Despite a number of vehicles having been recovered from graves and sacrificial pits, all aspects of the chariot’s employment in the ancient period pose vexing questions, particularly whether they were deployed by themselves as discrete operational units or were accompanied by either loosely or closely integrated infantry. Because even the oracular inscriptions for King Wu Ting’s well-documented reign provide few clues, and the tomb paintings recently discovered that date to the Warring States and thereafter mainly depict hunting scenes and parades, far more is known about the chariot’s physical structure than its utilization. The chariot’s essence has always been mobility, but prestige and displays of conspicuous authority rather than battlefield exploitation may have been defining factors in the Shang.
Some traditionally oriented scholars continue to assert that chariots played a significant role in Shang warfare; others deny that they were ever employed as a combat element. The Shang’s reputed employment of chariots, whether nine or seventy, to vanquish the Hsia is highly improbable given the complete absence of late seventeenth-century BCE or Erh-li-kang artifacts that might support such claims. However, Warring States writers idealistically ascribed differences in conception and operational characteristics to the Three Dynasties: “The war chariots of the Hsia rulers were called “hooked chariots,” because they put uprightness first; those of the Shang were called “chariots of the new moon,” because they put speed first; and those of the Chou were called “the source of weapons,” because they put excellence first.”
The few figures preserved in Shang dynasty oracular inscriptions, Chou bronze inscriptions, and other comparatively reliable written vestiges indicate that chariots were sparsely employed in Shang and Western Chou martial efforts. The chariot’s first recorded participation in Chinese warfare actually occurs about seven to eight hundred years after their initial utilization in the West, ironically just before the Near Eastern states would abandon them as their primary fighting component due to infantry challenges. King Wu Ting’s use of a hundred vehicle regiments for expeditionary actions, already discussed, seems to have initiated their operational deployment, though the only concrete reference to Shang chariots (ch’e) appears in the quasi-military context of the hunt.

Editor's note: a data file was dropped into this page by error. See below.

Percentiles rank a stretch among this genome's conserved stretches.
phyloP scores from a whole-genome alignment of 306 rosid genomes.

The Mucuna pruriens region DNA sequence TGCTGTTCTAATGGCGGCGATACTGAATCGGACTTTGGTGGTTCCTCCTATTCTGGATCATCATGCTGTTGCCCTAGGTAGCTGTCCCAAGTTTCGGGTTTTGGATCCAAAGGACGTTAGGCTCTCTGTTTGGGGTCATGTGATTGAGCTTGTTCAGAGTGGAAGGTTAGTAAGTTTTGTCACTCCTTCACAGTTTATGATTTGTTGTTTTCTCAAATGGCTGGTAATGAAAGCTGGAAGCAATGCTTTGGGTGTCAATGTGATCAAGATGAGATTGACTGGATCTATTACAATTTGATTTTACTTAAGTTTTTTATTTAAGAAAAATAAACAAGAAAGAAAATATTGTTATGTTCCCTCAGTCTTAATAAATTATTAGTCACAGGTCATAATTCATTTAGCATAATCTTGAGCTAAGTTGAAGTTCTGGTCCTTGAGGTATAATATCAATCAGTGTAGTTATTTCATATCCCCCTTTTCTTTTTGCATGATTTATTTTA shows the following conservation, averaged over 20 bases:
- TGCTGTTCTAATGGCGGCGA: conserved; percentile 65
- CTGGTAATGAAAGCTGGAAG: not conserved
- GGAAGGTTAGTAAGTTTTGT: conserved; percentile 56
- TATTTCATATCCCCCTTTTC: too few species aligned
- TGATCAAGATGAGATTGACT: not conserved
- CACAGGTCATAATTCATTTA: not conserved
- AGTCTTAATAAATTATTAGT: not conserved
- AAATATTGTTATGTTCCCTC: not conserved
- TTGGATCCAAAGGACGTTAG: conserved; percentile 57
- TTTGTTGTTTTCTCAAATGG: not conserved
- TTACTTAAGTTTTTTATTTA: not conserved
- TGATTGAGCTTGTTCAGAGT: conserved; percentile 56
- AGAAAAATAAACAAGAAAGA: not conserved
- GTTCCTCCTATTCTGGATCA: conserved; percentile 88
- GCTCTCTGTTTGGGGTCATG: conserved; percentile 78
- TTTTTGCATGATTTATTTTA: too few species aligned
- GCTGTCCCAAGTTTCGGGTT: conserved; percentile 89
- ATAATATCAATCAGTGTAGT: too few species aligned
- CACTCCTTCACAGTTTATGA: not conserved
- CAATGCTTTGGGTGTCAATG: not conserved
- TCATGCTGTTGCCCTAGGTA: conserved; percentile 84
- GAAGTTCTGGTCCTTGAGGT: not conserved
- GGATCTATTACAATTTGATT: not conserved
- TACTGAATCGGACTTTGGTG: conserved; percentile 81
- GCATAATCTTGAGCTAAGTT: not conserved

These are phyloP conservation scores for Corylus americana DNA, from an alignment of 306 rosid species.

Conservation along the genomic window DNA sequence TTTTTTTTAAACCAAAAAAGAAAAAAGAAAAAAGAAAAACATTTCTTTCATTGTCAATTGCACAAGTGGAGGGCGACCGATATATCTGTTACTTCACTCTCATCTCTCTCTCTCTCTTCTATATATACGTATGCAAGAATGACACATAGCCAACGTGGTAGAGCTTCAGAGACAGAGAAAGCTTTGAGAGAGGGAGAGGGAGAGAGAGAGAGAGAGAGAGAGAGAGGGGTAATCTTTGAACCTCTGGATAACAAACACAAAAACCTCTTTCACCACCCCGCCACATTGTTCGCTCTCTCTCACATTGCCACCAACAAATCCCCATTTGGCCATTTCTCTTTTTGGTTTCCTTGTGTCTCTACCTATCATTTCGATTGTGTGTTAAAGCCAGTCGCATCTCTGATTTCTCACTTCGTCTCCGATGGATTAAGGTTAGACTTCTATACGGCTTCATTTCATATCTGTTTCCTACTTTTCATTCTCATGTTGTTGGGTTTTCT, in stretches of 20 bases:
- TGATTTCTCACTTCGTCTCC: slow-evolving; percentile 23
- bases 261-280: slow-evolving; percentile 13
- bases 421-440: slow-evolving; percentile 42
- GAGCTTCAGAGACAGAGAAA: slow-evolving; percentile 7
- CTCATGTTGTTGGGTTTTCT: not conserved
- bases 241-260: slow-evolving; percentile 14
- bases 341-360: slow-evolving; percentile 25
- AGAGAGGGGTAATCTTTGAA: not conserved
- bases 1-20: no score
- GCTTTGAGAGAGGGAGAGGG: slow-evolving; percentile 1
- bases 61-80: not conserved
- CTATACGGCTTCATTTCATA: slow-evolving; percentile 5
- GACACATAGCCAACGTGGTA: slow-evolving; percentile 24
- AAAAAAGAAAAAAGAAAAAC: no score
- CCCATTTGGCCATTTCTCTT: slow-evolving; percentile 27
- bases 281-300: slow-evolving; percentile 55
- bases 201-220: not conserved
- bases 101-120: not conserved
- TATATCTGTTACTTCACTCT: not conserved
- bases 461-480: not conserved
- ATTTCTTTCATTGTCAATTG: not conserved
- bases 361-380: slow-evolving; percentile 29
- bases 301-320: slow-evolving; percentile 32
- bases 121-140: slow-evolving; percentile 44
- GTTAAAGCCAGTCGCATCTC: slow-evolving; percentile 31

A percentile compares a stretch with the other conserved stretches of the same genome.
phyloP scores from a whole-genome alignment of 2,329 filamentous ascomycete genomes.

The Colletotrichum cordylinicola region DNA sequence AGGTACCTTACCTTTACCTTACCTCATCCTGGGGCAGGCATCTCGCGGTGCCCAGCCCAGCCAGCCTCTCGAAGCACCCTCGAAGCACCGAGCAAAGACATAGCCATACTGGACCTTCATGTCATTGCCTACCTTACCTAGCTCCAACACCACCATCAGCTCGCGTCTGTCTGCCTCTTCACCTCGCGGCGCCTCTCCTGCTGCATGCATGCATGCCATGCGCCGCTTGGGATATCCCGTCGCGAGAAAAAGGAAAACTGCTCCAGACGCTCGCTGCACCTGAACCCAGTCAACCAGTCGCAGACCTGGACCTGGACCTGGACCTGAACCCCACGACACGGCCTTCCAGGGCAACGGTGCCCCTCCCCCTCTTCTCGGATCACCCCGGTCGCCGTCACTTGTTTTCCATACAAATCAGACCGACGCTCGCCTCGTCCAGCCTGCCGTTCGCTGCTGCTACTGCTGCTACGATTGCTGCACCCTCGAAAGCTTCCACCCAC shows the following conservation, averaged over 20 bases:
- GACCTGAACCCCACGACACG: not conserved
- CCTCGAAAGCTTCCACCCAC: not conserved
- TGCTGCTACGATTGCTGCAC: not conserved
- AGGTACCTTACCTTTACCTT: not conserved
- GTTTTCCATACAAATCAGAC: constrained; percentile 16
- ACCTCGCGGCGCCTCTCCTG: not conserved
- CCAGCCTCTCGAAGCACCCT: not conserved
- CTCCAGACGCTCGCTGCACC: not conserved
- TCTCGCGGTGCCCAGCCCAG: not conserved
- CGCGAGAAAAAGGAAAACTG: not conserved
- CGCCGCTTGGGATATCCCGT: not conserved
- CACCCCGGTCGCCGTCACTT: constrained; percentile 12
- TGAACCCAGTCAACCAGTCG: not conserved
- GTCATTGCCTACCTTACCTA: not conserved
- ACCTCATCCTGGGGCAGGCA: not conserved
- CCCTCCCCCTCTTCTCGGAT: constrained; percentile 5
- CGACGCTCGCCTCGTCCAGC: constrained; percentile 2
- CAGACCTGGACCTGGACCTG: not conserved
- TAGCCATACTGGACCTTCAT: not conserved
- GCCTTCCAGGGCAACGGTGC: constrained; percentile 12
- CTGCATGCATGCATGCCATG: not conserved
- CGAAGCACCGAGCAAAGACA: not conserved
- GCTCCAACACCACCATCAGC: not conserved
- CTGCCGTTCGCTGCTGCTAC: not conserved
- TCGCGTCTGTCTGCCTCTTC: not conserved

Chariots must have been extensively employed in the late Jen-fang campaigns, but no numbers have been preserved. Thus the next semi-reliable figure is the universally acknowledged 300 chariots that were employed by King Wu of the Chou to penetrate the Shang’s massive troop deployment at the Battle of Mu-yeh, precipitating their collapse. Some accounts suggest that the Chou had another 50 chariots in reserve, while the number fielded by the Shang, strangely unspecified in the traditional histories, could hardly have been less than several hundred. King Wu reportedly had a thousand at his ascension, some no doubt captured from the Shang, though others may have belonged to his allies and merely been numbered among those present for the ceremony. Several hundred were also captured from the Shang’s allies in postconquest campaigns, as well as in suppressing the subsequent revolt.
Nevertheless, chariots seem to have been minimal in early Western Chou operational forces. Scattered evidence suggests that field contingents never exceeded several hundred, with as few as a hundred chariots participating in expeditionary campaigns. Although one of their efforts against the Hsien-yün resulted in the capture of 127 chariots from a supposedly “barbarian” or steppe power, King Li’s campaign against the Marquis of E seems to have been typical. Despite total enemy casualties being nearly 18,000, inscriptions on the bronze vessel known as the Hsiao-yü Ting indicate that a mere 30 chariots were captured in one clash, though a second force of 100 is also mentioned. Somewhat larger numbers were deployed slightly later in campaigns against the Wei-fang, but the maximum figure ever reported for the Western Chou, the 3,000 supposedly dispatched southward against the rising power of Ching/Ch’u in King Hsüan’s reign (827-782), is certainly exaggerated despite the king’s reputation for having revitalized Chou military affairs, as well as unreliable because it is based solely on an ode known as “Gathering Millet.”
The chariot’s effectiveness in the Shang, early Chou, and perhaps even beyond must be questioned in the face of the constraints discussed below, the difficulties that will be examined in the next section, and the lessons that can be learned from contemporary experiments with replica vehicles. However, it should be remembered that although numerous reasons can be adduced why chariots could not have functioned as generally imagined, voluminous historical literature, both Western and Asian, energetically speaks about their employment in battle. Ruling groups were still expending vast sums to build, maintain, and employ chariot forces in the Warring States period, and the Han continued to field enormous numbers against steppe enemies, incontrovertible evidence that rather than being historical chimeras or simply artifacts of military conservatism, they continued to be regarded as crucial weapons systems.
Although all the Warring States military writings contain a few brief observations on chariot operations, only two, the Wu-tzu and Liu-t’ao, preserve significant passages. Primarily important for understanding the nature of the era’s conflict, they still furnish vital clues to the chariot’s modes of employment and identify a number of inherent limitations that would have inescapably plagued the Shang and Western Chou, long before chariots would explosively multiply to become the operational focus for field forces.